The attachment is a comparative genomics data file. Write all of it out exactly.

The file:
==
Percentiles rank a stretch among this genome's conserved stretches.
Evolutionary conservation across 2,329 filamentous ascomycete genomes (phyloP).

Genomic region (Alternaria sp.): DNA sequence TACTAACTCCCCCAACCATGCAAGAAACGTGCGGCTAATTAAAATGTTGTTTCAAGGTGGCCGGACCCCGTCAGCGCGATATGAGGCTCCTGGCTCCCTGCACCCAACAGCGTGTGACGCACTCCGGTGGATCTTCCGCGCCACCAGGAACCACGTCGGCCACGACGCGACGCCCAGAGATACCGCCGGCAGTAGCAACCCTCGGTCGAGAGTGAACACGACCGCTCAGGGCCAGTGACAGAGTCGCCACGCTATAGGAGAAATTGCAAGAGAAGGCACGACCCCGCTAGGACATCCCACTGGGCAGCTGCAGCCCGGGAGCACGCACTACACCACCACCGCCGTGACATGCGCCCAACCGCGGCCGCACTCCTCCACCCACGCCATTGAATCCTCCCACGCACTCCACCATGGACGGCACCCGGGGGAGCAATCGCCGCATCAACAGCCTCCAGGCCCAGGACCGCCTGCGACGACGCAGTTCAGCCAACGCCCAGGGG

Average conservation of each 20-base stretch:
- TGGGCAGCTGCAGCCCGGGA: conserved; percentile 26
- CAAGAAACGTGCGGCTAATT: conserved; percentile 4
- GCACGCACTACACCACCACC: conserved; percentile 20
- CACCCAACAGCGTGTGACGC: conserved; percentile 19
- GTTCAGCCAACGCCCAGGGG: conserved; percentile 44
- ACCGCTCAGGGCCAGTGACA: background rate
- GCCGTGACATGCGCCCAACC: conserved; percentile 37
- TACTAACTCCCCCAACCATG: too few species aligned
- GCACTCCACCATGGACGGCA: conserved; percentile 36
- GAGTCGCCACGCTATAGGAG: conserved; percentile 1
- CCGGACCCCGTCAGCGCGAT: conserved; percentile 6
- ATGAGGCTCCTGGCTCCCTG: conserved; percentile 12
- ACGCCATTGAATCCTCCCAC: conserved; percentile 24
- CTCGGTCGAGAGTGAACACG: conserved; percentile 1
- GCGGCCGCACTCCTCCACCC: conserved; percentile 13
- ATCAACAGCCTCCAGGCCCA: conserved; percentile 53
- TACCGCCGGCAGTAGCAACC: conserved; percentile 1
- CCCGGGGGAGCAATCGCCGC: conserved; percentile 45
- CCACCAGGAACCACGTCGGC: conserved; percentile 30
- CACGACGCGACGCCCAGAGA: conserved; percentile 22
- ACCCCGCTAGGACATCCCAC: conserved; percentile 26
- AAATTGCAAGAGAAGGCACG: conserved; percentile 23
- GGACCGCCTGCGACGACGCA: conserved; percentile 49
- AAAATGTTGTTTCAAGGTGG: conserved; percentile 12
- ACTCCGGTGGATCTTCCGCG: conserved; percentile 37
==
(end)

Percentiles rank a stretch among this genome's conserved stretches.
Evolutionary conservation across 2,329 filamentous ascomycete genomes (phyloP).

Genomic region (Alternaria sp.): DNA sequence TACTAACTCCCCCAACCATGCAAGAAACGTGCGGCTAATTAAAATGTTGTTTCAAGGTGGCCGGACCCCGTCAGCGCGATATGAGGCTCCTGGCTCCCTGCACCCAACAGCGTGTGACGCACTCCGGTGGATCTTCCGCGCCACCAGGAACCACGTCGGCCACGACGCGACGCCCAGAGATACCGCCGGCAGTAGCAACCCTCGGTCGAGAGTGAACACGACCGCTCAGGGCCAGTGACAGAGTCGCCACGCTATAGGAGAAATTGCAAGAGAAGGCACGACCCCGCTAGGACATCCCACTGGGCAGCTGCAGCCCGGGAGCACGCACTACACCACCACCGCCGTGACATGCGCCCAACCGCGGCCGCACTCCTCCACCCACGCCATTGAATCCTCCCACGCACTCCACCATGGACGGCACCCGGGGGAGCAATCGCCGCATCAACAGCCTCCAGGCCCAGGACCGCCTGCGACGACGCAGTTCAGCCAACGCCCAGGGG

Average conservation of each 20-base stretch:
- TGGGCAGCTGCAGCCCGGGA: conserved; percentile 26
- CAAGAAACGTGCGGCTAATT: conserved; percentile 4
- GCACGCACTACACCACCACC: conserved; percentile 20
- CACCCAACAGCGTGTGACGC: conserved; percentile 19
- GTTCAGCCAACGCCCAGGGG: conserved; percentile 44
- ACCGCTCAGGGCCAGTGACA: background rate
- GCCGTGACATGCGCCCAACC: conserved; percentile 37
- TACTAACTCCCCCAACCATG: too few species aligned
- GCACTCCACCATGGACGGCA: conserved; percentile 36
- GAGTCGCCACGCTATAGGAG: conserved; percentile 1
- CCGGACCCCGTCAGCGCGAT: conserved; percentile 6
- ATGAGGCTCCTGGCTCCCTG: conserved; percentile 12
- ACGCCATTGAATCCTCCCAC: conserved; percentile 24
- CTCGGTCGAGAGTGAACACG: conserved; percentile 1
- GCGGCCGCACTCCTCCACCC: conserved; percentile 13
- ATCAACAGCCTCCAGGCCCA: conserved; percentile 53
- TACCGCCGGCAGTAGCAACC: conserved; percentile 1
- CCCGGGGGAGCAATCGCCGC: conserved; percentile 45
- CCACCAGGAACCACGTCGGC: conserved; percentile 30
- CACGACGCGACGCCCAGAGA: conserved; percentile 22
- ACCCCGCTAGGACATCCCAC: conserved; percentile 26
- AAATTGCAAGAGAAGGCACG: conserved; percentile 23
- GGACCGCCTGCGACGACGCA: conserved; percentile 49
- AAAATGTTGTTTCAAGGTGG: conserved; percentile 12
- ACTCCGGTGGATCTTCCGCG: conserved; percentile 37